Rug Repair: Fringe Work

August 14, 2002
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I recently presented an overview of rug repair and examined a simple side cord repair. This time we will look at the most common repair your customer will need: end or fringe work.

Oriental rugs are made with at least several wefts at the ends. These are essential to lock in the top and bottom rows of knots. There are however many variations in the treatment of ends made by the weaver.

Where a number of wefts and warps without pile are woven at the end of a rug, a strip of fabric is formed. This is referred to as the kelim or selvage (Image 1).

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There are a number of ways in which a fringe or kelim end can become damaged, but the most common is from foot traffic. Damaged ends or fringes can be secured to stop further fraying by using a blanket stitch (Images 2 and 3). This will prevent further deterioration but will not always result in an aesthetically acceptable finish. It is, however, a simple and inexpensive way to stop further damage from occurring.

Lay the rug face down with the end away from you. Work from left to right with a waxed thread of a color to match either the fringe or pile. Pass the thread through the kelim, or through the rug end if the kelim is missing, just under the first weft.

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Hold a loop of thread down with your left thumb and pass the second stitch in line with the first and through the top of the looped thread. Do not pull too tightly. Continue in this manner, spacing the stitches evenly between every four or five warp yarns.

There are various methods available to repair the rug ends. It is important to decide, using common sense, on the most appropriate choice for your particular rug.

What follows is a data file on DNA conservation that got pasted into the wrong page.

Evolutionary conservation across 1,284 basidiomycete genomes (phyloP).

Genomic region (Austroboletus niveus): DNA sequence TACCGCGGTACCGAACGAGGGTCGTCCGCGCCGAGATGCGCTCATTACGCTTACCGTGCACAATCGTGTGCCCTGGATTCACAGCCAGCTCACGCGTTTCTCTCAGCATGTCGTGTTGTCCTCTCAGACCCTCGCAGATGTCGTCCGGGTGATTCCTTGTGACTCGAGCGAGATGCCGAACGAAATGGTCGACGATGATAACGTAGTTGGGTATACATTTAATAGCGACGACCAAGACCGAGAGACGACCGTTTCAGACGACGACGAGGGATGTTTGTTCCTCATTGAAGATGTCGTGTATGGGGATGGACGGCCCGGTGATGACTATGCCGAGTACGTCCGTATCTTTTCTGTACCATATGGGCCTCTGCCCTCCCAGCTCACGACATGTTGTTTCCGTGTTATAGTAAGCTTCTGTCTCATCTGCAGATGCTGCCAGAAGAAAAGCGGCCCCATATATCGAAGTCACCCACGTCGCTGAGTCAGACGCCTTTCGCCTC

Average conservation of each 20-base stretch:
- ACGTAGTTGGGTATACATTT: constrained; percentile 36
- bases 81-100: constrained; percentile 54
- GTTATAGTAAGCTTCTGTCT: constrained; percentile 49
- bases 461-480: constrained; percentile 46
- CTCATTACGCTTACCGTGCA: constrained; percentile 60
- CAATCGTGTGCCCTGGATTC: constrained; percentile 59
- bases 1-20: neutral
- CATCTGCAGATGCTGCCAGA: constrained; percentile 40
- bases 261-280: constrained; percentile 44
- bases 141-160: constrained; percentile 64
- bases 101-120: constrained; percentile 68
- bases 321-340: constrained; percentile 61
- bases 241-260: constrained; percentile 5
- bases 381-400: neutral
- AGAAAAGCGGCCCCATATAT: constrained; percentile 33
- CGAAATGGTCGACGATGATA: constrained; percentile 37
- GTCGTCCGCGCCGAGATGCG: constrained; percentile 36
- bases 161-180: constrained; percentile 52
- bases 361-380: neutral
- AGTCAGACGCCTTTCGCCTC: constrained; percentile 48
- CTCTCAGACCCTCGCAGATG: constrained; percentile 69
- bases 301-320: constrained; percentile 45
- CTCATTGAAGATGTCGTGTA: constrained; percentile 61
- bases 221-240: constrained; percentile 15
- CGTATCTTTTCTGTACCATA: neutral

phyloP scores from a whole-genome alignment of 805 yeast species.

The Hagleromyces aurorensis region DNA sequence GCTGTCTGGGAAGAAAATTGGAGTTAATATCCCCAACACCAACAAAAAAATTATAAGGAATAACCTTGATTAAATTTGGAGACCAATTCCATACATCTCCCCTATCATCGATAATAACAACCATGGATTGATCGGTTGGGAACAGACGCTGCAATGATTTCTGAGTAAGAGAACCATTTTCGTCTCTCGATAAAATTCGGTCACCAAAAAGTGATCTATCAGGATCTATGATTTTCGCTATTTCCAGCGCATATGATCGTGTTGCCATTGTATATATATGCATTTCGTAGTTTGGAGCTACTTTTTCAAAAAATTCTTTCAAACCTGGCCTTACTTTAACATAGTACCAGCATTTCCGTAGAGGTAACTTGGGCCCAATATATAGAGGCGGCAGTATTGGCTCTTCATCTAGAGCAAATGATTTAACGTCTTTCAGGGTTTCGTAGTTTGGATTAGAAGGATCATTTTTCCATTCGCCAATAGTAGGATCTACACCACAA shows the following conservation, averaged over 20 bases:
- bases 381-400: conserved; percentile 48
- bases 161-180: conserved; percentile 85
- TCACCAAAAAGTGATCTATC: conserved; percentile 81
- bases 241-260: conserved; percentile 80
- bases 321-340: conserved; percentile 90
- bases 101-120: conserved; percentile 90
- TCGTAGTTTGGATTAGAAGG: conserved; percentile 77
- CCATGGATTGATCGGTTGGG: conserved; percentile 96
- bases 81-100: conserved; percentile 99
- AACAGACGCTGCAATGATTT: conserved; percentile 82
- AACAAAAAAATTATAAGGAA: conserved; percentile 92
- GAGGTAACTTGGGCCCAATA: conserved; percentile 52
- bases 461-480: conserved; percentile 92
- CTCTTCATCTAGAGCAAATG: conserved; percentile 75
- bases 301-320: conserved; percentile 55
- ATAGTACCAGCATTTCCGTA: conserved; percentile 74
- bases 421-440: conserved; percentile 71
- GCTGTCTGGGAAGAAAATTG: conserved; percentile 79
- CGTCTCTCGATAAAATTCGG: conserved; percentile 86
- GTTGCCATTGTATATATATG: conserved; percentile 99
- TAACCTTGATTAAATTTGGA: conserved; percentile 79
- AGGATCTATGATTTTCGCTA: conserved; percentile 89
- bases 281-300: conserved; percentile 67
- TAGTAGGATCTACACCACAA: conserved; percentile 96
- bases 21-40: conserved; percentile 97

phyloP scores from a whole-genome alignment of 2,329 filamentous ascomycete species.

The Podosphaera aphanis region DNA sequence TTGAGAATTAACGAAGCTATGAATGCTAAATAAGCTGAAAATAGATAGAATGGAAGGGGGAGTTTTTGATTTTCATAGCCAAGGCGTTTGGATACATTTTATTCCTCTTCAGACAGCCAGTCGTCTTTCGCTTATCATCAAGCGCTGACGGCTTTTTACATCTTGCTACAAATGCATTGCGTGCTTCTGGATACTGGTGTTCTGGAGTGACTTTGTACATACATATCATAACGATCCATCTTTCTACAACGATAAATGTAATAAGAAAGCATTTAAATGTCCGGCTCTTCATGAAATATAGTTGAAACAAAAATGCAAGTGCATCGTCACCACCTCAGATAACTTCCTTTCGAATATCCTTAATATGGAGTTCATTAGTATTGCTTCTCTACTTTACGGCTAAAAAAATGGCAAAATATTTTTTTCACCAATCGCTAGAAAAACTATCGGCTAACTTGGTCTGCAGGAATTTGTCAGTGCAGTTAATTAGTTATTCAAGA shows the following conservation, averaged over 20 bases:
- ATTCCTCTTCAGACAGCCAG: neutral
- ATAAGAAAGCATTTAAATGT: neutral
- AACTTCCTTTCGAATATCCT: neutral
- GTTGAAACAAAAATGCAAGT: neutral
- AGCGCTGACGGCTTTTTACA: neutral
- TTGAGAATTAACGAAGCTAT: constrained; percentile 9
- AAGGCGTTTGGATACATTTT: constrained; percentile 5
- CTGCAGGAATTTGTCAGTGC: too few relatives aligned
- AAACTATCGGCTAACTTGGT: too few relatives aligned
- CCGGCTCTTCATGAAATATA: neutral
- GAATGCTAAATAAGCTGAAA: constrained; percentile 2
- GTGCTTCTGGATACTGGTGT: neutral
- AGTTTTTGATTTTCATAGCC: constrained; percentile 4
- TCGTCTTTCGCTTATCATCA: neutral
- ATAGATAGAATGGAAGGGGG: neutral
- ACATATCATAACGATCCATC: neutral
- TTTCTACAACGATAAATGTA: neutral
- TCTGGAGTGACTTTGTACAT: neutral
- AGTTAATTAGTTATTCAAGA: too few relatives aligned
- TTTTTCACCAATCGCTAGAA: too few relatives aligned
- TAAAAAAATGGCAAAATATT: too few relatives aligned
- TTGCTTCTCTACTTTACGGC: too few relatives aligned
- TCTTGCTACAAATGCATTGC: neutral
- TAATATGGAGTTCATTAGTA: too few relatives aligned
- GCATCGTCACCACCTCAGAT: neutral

The first priority is to preserve the rug's value, so do not rush into a repair without careful consideration. When repairing fringes it is very important to test the strength of the existing warp yarns to see if they are weak or damaged. If you do not feel you have the skill to carry out the proper repair method, seek professional advice. No one wants to find they are responsible for a decline in a rug's value.

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Weaving new warp yarns for missing fringes is quite difficult. As far as the value of the rug is concerned, this method of repair is certainly the best, but it does take a great deal of practice to become proficient at it.

Attaching a machine-made fringe is the most common way this repair is done. It may not be suitable for a very valuable, collectable rug, but it should still be used when immediate attention is needed to prevent further deterioration. The most common circumstance encountered is one in which the owner does not have the budget, or is not willing to spend the funds, to weave new warp yarns.

Select a fringe to match the original color (Image 4). If you find it necessary to dye one to get the right tone, choose a good quality fast dye and remember to buy sufficient length of fringe to allow for shrinkage in the dyeing process.

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Do not cut or remove any of the existing fringe, flat weave or kelim from the ends of the rug, as this will form a good, solid base on which to attach the new fringe. Never use adhesive or glue to attach the fringe to the rug; it will result in damage to the rug if the owner decides to remove the machine-made fringe at a later date and have the fringe replaced by weaving new warp yarns.

Lay the rug on a flat surface with the fringe pointing towards you. Insert the kelim of the rug between the flaps of the machine-made fringe, ensuring that the face side of the new fringe is up. Leave 1/2 inch of the fringing to overlap the edge of the rug and allow the ends to be folded in to prevent fraying. This will make the completed job much neater. Pin the fringe into position on the face side only and make sure that none of the original fringe is showing through at the edge.

With a double-waxed linen thread, sew the kelim edge of the machine fringe to the kelim of the rug with small, unobtrusive hemming stitches (Image 5). Do not show stitches on the front. Work from the right to the left and sew only the face side. Make sure the leading edge is perfectly straight, the kelim is not too loose and puckered and that the stitches are not spaced more than 1/2 inch apart. Secure the end by over-sewing the flap of machine-made fringe. This is a reasonably simple repair that can add a good profit to your cleaning business.

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